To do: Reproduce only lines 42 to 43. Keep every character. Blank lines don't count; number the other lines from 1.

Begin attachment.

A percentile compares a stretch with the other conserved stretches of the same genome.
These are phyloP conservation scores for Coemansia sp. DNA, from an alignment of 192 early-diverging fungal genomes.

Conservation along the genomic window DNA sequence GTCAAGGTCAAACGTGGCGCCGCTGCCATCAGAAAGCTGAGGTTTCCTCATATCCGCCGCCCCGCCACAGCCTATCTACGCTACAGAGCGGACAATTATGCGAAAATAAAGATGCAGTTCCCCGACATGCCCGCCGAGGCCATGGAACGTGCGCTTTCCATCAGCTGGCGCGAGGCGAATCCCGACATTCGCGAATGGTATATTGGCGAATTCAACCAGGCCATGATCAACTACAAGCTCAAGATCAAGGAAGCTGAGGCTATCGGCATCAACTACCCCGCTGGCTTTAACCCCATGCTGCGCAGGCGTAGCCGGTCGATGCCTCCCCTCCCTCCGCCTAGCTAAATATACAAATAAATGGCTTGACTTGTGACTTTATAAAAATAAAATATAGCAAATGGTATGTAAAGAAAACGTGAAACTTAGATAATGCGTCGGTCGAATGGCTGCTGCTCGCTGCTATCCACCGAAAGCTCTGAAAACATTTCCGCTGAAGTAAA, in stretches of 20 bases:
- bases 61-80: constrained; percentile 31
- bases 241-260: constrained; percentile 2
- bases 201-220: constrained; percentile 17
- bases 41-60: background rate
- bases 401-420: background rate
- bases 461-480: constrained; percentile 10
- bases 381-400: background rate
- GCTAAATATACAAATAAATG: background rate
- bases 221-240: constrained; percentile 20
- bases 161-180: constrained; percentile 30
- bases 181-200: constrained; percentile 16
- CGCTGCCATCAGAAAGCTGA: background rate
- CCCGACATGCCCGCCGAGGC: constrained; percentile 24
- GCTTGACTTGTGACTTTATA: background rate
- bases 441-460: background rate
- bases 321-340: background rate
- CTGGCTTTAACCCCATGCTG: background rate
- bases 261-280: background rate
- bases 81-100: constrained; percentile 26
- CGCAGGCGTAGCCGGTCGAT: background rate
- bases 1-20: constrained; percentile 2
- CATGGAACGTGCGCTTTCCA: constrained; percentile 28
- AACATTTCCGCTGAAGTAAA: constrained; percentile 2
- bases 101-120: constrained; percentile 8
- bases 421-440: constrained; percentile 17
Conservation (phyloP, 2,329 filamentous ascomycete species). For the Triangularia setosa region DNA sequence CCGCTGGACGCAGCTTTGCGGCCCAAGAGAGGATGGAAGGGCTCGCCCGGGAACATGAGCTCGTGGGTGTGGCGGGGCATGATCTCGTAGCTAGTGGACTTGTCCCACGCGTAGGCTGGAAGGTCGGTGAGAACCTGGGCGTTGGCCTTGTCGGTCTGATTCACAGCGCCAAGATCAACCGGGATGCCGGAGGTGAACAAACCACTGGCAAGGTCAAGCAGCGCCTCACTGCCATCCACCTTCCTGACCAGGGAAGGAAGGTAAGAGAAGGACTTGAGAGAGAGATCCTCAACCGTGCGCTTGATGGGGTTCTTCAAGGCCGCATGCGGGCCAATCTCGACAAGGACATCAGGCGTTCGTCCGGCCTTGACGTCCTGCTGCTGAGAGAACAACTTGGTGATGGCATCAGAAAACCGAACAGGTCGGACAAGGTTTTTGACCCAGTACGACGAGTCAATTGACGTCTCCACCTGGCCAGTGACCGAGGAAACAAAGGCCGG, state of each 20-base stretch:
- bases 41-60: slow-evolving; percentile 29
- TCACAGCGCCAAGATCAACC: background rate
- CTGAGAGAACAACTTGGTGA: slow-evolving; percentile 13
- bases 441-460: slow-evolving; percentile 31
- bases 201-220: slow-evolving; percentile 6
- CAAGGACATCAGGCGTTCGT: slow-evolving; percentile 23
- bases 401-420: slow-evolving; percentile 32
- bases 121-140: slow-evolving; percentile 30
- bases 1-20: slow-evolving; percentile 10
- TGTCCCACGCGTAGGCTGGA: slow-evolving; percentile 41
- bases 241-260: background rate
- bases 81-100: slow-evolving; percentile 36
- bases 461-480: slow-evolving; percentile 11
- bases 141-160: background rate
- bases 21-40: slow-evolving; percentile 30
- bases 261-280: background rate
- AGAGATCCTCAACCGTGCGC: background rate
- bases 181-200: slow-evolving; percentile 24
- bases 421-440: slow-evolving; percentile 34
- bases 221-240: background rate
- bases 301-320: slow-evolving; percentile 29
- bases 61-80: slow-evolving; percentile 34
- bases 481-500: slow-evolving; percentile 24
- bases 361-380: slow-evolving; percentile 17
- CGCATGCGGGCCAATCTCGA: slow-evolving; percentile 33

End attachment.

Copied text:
- bases 461-480: slow-evolving; percentile 11
- bases 141-160: background rate